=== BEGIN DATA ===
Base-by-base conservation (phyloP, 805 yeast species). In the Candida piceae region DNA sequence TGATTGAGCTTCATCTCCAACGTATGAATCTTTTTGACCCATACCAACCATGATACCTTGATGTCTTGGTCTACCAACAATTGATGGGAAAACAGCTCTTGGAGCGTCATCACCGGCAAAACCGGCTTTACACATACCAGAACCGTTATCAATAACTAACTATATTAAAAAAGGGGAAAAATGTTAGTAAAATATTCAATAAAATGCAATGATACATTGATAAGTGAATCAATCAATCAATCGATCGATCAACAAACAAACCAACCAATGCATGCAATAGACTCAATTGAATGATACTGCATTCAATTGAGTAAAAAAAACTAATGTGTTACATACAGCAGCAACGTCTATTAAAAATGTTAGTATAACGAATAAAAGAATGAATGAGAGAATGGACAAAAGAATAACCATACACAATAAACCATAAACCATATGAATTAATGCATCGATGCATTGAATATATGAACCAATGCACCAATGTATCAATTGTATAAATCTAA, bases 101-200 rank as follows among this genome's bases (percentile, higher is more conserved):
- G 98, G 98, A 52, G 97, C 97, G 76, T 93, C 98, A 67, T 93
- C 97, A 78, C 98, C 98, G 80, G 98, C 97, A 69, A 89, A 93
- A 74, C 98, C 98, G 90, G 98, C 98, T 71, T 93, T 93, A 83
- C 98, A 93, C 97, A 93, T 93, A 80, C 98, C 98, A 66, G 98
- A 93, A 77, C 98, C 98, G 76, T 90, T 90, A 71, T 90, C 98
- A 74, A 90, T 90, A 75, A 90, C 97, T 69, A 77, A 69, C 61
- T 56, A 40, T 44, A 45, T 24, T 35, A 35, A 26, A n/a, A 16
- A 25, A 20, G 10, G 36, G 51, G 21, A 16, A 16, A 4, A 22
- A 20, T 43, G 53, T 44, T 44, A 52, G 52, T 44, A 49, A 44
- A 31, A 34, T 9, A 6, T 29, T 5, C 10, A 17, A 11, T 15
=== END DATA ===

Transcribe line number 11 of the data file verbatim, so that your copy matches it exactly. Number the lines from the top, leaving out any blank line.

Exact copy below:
- A 31, A 34, T 9, A 6, T 29, T 5, C 10, A 17, A 11, T 15